Chapter Two




Navajo Philosophy and World View



              Many fundamental concepts about symmetry, as is true of so many other notions about the nature of the universe, are generated from perceptions of the human body.  Two principal kinds of symmetry derive from the constitution of the human body: bilateral and inverted.  Bilateral symmetry occurs in the left/right symmetry of the body, based on the spinal column as a vertical  axis.  Centrally located organs such as the nose and the uterus also display forms of bilateral symmetry.  This bilateral symmetry, however, is not exact.  The left side of the body is not exactly like the right side of the body, but there is enough similarity between the left and the right sides of the body to make the body appear strongly symmetrical.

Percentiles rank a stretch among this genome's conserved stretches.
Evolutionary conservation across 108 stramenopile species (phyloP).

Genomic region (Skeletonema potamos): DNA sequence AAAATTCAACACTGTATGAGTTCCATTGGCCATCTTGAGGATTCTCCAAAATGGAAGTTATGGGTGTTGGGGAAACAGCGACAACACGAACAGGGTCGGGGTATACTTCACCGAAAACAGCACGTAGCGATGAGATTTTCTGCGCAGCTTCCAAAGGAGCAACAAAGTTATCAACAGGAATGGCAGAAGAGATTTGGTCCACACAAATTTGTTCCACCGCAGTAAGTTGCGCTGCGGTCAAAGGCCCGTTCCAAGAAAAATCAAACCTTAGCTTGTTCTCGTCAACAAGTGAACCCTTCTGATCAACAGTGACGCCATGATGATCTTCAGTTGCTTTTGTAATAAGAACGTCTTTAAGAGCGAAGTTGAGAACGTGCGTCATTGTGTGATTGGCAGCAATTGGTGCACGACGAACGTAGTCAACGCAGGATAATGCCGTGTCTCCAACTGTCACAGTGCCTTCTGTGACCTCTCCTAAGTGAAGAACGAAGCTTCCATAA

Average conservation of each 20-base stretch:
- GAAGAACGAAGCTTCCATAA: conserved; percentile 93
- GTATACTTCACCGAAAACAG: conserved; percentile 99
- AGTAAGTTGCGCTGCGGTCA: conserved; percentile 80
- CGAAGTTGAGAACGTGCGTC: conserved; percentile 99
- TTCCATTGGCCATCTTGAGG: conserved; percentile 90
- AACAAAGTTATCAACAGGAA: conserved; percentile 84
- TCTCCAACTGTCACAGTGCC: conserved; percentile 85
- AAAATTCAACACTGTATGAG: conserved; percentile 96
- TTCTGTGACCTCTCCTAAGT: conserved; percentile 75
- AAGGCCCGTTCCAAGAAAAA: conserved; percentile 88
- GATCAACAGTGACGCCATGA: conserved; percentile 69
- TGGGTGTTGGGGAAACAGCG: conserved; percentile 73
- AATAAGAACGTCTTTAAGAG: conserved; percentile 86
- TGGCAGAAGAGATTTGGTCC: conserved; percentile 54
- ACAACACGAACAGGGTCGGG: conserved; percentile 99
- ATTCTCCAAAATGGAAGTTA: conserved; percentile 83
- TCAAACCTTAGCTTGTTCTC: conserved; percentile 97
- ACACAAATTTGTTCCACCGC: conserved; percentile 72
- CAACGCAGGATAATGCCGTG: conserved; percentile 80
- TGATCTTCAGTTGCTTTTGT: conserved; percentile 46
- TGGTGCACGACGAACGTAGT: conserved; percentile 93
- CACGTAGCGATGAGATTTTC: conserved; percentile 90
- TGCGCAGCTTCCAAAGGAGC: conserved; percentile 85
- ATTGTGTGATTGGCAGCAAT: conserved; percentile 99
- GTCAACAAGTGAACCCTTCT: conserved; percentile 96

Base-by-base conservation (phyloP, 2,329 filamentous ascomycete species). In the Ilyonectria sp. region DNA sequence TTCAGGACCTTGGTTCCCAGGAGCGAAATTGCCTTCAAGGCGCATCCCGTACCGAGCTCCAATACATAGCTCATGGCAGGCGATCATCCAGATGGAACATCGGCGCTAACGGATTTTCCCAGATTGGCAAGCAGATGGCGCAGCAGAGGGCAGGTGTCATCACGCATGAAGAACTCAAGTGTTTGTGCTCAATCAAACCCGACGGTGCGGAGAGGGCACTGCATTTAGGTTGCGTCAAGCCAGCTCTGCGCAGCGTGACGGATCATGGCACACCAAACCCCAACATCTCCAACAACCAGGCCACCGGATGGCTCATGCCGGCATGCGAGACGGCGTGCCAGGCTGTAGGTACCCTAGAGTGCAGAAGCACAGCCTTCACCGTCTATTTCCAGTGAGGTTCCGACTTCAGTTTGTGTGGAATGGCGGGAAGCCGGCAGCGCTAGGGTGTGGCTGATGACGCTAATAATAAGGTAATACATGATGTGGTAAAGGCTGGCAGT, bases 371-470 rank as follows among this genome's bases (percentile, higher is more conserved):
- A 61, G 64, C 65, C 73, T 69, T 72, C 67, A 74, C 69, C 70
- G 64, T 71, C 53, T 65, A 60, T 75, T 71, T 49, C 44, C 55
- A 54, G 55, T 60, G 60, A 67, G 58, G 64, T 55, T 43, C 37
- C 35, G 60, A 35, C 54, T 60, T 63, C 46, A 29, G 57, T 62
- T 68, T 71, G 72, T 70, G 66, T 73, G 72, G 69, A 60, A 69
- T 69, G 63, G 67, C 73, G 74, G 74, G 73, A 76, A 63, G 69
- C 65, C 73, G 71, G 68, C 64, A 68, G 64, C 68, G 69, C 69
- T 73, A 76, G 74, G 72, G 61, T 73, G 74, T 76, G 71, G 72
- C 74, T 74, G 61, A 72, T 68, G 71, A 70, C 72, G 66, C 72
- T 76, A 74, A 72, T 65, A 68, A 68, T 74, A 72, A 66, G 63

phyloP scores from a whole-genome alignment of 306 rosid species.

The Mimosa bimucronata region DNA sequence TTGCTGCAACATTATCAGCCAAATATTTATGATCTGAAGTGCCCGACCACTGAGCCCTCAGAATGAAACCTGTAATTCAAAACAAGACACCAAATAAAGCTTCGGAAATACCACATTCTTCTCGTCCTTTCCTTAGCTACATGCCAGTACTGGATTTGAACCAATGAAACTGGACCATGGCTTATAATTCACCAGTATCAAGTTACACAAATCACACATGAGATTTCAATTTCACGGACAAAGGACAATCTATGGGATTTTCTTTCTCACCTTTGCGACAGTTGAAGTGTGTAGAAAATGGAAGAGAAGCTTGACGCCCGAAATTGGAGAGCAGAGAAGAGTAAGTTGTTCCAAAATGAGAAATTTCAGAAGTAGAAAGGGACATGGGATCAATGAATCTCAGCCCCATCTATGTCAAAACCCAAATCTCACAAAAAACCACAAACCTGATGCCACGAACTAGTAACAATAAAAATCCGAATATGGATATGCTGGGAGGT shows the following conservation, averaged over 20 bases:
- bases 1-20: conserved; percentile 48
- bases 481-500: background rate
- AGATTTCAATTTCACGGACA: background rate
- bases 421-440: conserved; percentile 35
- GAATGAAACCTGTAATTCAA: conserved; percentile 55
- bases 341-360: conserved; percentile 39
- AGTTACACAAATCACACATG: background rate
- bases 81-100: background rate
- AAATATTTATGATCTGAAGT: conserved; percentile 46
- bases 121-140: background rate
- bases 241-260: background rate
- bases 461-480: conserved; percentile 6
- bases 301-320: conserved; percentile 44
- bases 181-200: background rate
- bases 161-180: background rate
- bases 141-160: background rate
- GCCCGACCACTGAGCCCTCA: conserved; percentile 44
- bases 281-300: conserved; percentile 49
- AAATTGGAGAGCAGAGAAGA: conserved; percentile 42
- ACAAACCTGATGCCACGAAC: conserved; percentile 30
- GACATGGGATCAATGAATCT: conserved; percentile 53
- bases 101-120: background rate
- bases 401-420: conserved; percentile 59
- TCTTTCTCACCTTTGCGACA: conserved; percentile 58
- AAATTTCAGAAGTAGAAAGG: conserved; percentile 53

One of the most intriguing aspects of bodily symmetry is the significant incidence of organs occurring in pairs, despite the fact that the body could function fairly well with only one of these organs.  Two principal kinds of pairing exist in the organs of the body: isomorphic pairing and enantiomorphic pairing.  The eyeballs, the ureters, and the testicles are examples of isomorphic or nearly isomorphic pairs.  The hands and the feet are the best examples of enantiomorphic pairs.  Enantiomorphic pairs are similar but different because they are inverted in orientation.  To one extent or another, this is also true of the kidneys, the lungs, the ears, the legs, and the arms.  The brain with its two different yet complementary halves is the most intriguing organ of them all.  Enantiomorphic pairs possess a correspondence of form that certainly is symmetrical, but it it is a symmetry that is different from bilateral symmetry.  This form of symmetry could properly be called inverted symmetry or enantiomorphic symmetry.